HOME |  JOIN |  CULT MOVIES | COMPETITIONS | ADVERTISE |  CONTACT US |  ABOUT US
 
 
Newest Reviews
Green Mile, The
Madness
Return to Never Land
Ambush: Incident At Blood Pass
Leprechaun 3
Something Wild
Miami Supercops
El Cid
Oculus
Caporal épinglé, Le
Juste Avante La Nuit
Donato and Daughter
Ups and Downs of a Handyman, The
Willie Dynamite
Ikiru
   
 
Newest Articles
Adventures in VHS: An Interview with Author Noel Mellor
Strongarm Tactics: The Ultimate in Eighties Action
Manor On Movies--Rocket Attack USA
Manor On Movies: The Calamari Wrestler
Revenge of the Grindhouse Trailers
   
 

Archieved News

  Early Kurosawa on DVD [read more]
  Even a master has to start somewhere
  On 28 March the BFI releases a new box set, Early Kurosawa. This four-disc set contains six films from legendary auteur Akira Kurosawa that were made at the start of his career and demonstrate the emergence of a profoundly influential directorial vision, whose endless admirers range from Fellini and Bertolucci to Spielberg and Lucas.

Released on DVD for the first time in the UK, the six films span 1943 to 1947. They have been transferred to High Definition from the best available film elements and are packaged with a fully illustrated booklet featuring essays by Philip Kemp. The films are:

Sanshuro Sugata (Sugata Sanshiro), 1943
Kurosawa’s assured debut about a young man’s spiritual journey through the study and practice of judo.

Sanshuro Sugata Part Two (Zoku Sugata Sanshiro), 1945
This sequel reunites most of the principal cast from the original and follows Sanshiro face a new set of enemies whilst continuing his quest to become a judo master.

The Most Beautiful (Ichiban utsukushiku), 1944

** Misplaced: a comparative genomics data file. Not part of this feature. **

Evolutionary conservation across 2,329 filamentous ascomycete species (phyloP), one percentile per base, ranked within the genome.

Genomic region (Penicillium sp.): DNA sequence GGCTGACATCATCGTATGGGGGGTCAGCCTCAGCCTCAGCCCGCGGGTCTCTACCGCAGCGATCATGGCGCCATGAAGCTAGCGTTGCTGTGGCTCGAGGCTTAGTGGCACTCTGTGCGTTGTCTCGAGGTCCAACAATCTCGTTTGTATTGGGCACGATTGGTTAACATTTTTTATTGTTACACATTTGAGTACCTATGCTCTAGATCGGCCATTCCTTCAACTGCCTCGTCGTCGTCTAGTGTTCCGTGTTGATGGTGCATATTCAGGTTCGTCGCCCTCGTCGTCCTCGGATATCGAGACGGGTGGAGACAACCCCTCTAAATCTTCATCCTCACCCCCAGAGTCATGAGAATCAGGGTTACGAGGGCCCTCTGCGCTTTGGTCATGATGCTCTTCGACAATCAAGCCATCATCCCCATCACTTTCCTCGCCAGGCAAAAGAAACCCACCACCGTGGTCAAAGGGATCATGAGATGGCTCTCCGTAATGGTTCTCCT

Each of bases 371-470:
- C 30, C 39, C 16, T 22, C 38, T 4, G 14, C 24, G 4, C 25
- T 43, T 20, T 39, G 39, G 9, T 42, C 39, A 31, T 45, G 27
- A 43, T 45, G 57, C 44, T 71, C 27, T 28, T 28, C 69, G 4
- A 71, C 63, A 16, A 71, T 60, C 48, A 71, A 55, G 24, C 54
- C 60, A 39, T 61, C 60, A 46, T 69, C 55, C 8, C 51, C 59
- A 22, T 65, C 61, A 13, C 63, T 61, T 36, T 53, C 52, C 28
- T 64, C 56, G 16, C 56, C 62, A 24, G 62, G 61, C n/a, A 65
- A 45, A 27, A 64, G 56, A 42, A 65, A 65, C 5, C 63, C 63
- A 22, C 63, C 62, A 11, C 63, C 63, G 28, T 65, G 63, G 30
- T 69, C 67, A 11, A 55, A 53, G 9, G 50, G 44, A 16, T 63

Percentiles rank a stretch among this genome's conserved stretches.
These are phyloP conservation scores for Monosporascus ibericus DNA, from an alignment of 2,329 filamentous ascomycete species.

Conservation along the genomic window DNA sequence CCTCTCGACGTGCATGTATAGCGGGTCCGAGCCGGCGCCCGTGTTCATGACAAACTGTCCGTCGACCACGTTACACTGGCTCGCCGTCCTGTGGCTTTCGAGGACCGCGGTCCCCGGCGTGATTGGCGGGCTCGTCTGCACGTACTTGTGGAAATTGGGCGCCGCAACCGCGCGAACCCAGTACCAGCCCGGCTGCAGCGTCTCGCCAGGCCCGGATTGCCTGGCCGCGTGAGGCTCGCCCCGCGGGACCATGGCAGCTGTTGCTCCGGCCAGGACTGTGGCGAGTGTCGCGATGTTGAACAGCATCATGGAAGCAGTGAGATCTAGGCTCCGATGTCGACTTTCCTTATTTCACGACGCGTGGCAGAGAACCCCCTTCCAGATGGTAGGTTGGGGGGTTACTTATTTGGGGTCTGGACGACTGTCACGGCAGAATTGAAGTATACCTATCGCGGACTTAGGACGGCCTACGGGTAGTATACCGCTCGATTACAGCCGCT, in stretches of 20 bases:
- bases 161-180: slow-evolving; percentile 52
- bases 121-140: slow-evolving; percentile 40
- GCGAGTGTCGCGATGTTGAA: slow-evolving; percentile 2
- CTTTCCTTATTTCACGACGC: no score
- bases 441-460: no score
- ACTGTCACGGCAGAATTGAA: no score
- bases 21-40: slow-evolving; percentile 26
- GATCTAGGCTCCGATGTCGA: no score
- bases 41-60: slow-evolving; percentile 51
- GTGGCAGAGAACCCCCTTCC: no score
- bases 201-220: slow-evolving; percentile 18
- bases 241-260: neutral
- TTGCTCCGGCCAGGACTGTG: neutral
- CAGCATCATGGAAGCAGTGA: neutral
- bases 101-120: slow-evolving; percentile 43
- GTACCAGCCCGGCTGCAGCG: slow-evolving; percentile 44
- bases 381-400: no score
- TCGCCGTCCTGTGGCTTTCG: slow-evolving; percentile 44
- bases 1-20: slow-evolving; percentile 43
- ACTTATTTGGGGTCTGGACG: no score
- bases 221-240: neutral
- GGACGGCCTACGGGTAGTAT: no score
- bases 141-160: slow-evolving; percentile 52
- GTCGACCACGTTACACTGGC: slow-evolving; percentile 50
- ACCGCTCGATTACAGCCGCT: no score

An artful propaganda film that anticipates the social realism of Kurosawa’s post-war films, The Most Beautiful provides a fascinating portrait of female volunteer workers in an optics factory manufacturing lenses for binoculars and gunsights.

They Who Step on the Tiger’s Tail (Tora no o o fumu otokotachi), 1945
Adapted from Noh and Kabuki theatre, this classic tale of deception sees a lord and his bodyguard disguise themselves as monks to bypass an enemy roadblock.

No Regrets For Our Youth (Waga seishun ni kuinashi), 1946
Kurosawa’s first post-war film stars Ozu regular Setsuko Hara as Yukie, a privileged daughter of a professor who takes a soul-searching journey through rural Japan and comes to question her values.

One Wonderful Sunday (Subarashiki nichiyobi), 1947
A bitter-sweet story of young love set in the devastation of post-war Tokyo reminiscent of Frank Capra’s social realist comedies.
  Graeme Clark [2 Feb 2011 at 21:11]
     

Untitled 1

Login
  Username:
 
  Password:
 
   
 
Forgotten your details? Enter email address in Username box and click Reminder. Your details will be emailed to you.
   
Site Stats
Users online: 173
   

Latest Poll
Which is the funniest horror comedy?
The Cat and the Canary (1939)
Abbott and Costello meet Frankenstein (1948)
Carry On Screaming! (1966)
Young Frankenstein (1974)
Re-Animator (1985)
Mr Vampire (1986)
Evil Dead 2 (1987)
Braindead (1992)
Zombieland (2009)
Tucker and Dale vs. Evil (2010)
   
 
   

Recent Visitors
Graeme Clark
Andrew Pragasam
  Rachel Franke
Dan Schneider
  Yvonne Jarman
  June Wallace
  Butch Elliot
Darren Jones
   

 

Last Updated: 25 April, 2006